After the September 11th terrorist attacks in 2001, the Californian government created a program through which residents could purchase “We Will Never Forget” memorial license plates in the understanding that they would be making a contribution toward helping 9/11 victims’ families and law enforcement. 15 percent of the proceeds were to be alloted to scholarship funds for Californian victims’ children, while the other 85 percent was to go to anti-terrorism efforts.
Unfortunately, bureaucracies have an uncanny knack for messing up even the most well-meaning of ideas. I’m pretty sure that, in private-sector circumstances, this would fall solidly under the category of false advertising bordering embezzlement, and consumers wouldn’t suffer any paltry “out-of-date, it was overlooked” excuses. As it is, however:
But a review by The Associated Press of the $15 million collected since lawmakers approved the “California Memorial Scholarship Program” shows only a small fraction of the money went to scholarships. …
Millions more have been spent on budget items with little relation to direct threats of terrorism, including livestock diseases and workplace safety.
Moreover, the California Department of Motor Vehicles has been advertising the plates as helping the children of Sept. 11 victims, even though the state stopped funding the scholarship program seven years ago. The specialty plate fund continues to take in $1.5 million a year. …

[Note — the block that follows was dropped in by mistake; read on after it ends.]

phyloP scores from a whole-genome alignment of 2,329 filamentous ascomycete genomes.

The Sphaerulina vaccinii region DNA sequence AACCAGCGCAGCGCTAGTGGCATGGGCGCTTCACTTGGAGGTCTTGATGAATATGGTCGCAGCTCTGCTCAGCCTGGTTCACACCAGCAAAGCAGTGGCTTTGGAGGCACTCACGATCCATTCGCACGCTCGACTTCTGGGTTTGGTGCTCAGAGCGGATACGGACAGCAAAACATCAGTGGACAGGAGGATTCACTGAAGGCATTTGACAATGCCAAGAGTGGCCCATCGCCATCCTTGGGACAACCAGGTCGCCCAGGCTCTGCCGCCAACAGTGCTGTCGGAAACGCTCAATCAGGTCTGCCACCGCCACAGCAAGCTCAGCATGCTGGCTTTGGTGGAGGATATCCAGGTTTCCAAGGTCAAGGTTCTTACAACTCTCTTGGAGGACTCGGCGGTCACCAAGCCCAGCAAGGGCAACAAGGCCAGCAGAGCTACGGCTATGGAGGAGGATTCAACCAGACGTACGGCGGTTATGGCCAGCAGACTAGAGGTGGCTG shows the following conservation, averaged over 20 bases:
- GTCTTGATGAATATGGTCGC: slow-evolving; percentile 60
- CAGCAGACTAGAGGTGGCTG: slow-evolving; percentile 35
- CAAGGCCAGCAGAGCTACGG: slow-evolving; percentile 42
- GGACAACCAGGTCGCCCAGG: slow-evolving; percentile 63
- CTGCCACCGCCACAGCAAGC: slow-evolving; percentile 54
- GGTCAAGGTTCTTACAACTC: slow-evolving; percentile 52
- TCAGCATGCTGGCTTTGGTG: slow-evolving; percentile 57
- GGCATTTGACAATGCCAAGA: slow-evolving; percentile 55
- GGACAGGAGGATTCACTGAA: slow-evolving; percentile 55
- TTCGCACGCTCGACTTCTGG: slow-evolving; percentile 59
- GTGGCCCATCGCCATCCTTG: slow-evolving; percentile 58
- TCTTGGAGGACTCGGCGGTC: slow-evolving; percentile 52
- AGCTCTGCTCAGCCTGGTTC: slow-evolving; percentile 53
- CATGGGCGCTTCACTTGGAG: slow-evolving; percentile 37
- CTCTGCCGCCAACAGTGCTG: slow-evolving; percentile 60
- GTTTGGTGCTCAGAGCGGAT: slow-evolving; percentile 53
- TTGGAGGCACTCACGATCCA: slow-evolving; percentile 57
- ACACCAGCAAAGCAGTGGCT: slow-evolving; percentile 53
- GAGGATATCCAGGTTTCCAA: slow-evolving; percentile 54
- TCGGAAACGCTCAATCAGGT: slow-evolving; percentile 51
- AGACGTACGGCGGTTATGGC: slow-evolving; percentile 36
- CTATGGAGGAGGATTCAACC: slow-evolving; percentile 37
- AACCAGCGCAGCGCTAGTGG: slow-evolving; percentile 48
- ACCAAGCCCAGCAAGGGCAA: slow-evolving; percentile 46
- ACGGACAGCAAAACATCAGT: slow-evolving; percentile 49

The total amount dedicated to scholarships was 1.5 percent of the $5.5 million raised through the sale of the plates through 2005.
The original legislation said the remainder of the money would go to law enforcement, fire protection, and public health agencies to be used “exclusively for purposes directly related to fighting terrorism.”
But in 2008, Schwarzenegger, a Republican, borrowed $2 million to close a budget gap. Last year, Brown, a Democrat, borrowed another $1 million. …
Patricia Anderson, who paid $98 for a personalized memorial plate reading “WE R 4US,” said she signed up for the program primarily to show respect for victims of the 9/11 attacks. Anderson said she was disheartened but not surprised to learn that much of the money has gone to fill the state deficit or used for general purposes.
“That’s California,” said Anderson, who now lives near Austin, Texas. “It’s kind of a given these days — nothing is spent on what it’s supposed to be.”
(I must confess, I do find it a tad bit humorous that the AP got that last quote from a former California resident who up and moved away from one of the least business-friendly states in the country, to the one of the most business-friendly, Texas. Case in point.)
This is the problem with huge, spending-shnockered bureaucracies. They respond to changes with neither agility nor efficiency, and important details just get lost as directives trickle down the too-behemoth chain of command. If such a disingenuous, rude oversight can so blithely occur in California’s government structure, I wonder how many such little surprises are lurking beneath the veneer of our own everyday-expanding federal government?